Fox was responsible for rigging the control rod mechanism for the Chicago Pile 1. According to Oak Ridge National Laboratory: The First Fifty Years, Fox described his set-up as nothing special: 'The manual speed control was nothing more elaborate than a variable resistor with a piece of cotton clothesline over a pulley and two lead weights to make it 'fail safe' and return to its zero position when released.'
While he was initially worried the clothesline would slip off the pulley, Fox had his worries alleviate on December 2, 1942. On that day, Fox was on one of the forty-nine scientists, who witnessed the Chicago Pile 1 at Stagg Field become the world's first nuclear reactor to critical. Describing the feeling of success, Fox recalled 'it was as though we had discovered fire!'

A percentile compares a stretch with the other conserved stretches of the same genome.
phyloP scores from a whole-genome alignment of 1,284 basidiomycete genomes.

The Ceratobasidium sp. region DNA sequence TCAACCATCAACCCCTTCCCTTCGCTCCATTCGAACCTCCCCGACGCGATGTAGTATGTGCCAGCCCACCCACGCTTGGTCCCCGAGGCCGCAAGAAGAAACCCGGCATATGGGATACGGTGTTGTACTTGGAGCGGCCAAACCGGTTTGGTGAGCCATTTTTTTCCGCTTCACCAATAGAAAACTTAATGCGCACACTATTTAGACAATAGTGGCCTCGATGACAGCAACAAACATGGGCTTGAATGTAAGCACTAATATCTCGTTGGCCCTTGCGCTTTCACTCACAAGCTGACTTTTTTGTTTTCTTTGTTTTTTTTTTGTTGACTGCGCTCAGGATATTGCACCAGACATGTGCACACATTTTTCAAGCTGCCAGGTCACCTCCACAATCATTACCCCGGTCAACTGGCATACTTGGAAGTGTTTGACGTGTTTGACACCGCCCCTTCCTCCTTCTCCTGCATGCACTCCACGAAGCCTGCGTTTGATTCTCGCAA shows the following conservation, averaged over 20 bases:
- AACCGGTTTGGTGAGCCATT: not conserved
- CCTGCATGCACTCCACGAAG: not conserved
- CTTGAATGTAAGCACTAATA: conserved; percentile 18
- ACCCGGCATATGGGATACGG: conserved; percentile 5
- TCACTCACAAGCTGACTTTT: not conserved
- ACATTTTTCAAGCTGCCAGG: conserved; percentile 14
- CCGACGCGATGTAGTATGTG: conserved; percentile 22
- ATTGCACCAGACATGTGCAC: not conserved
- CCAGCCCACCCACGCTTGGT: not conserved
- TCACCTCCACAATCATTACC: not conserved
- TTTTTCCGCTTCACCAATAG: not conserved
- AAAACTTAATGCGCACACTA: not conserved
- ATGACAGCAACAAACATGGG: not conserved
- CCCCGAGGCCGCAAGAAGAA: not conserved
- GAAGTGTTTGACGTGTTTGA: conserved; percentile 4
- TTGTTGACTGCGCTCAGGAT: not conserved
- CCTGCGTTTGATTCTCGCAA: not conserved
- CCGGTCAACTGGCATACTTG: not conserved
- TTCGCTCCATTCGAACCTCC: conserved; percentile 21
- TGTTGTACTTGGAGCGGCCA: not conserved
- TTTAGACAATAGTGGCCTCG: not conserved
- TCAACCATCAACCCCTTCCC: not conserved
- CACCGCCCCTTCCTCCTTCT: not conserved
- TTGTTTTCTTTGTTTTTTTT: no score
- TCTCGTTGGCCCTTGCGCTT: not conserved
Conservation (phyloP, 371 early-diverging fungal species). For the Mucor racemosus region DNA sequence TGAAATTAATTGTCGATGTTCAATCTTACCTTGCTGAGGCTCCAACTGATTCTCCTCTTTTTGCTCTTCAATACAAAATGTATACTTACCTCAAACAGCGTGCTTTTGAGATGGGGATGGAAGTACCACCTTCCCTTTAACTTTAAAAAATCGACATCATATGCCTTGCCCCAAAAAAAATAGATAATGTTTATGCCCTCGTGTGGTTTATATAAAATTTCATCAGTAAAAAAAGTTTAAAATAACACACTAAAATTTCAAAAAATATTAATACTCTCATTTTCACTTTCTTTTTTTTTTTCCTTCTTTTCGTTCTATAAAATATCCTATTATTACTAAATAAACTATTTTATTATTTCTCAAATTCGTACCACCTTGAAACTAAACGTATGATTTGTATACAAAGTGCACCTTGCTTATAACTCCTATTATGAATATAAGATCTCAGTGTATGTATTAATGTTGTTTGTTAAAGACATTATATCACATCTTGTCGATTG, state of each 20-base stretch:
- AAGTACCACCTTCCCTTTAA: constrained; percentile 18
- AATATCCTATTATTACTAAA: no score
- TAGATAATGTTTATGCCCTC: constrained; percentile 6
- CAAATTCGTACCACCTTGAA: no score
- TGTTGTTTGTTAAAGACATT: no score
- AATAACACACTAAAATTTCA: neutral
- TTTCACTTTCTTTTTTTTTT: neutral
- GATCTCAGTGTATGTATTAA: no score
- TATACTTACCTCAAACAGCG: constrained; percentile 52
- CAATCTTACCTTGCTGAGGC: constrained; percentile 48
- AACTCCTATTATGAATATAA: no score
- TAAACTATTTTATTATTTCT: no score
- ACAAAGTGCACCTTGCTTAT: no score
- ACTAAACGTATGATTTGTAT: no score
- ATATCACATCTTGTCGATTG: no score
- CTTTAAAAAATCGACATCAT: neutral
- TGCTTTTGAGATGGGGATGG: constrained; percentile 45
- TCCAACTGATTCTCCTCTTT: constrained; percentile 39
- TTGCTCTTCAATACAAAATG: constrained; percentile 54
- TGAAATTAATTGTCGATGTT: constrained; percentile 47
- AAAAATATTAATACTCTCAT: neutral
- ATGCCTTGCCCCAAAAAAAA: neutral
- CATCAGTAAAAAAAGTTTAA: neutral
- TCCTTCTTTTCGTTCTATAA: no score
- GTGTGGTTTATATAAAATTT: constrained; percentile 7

In 1943, Fox left the Met Lab for Oak Ridge. At Oak Ridge, he worked in the Instrumentation and Controls Division.
After NASA requested assistance from Oak Ridge, Fox and other scientists took on new responsibilities related to space exploration and research. Fox designed the vacuum-sealed boxes for storing astronauts' lunar rock samples on Earth.
Richard Fox died on April 9, 1996.
For more information about Richard Fox and the Chicago Pile 1 Pioneers, please see the following reference: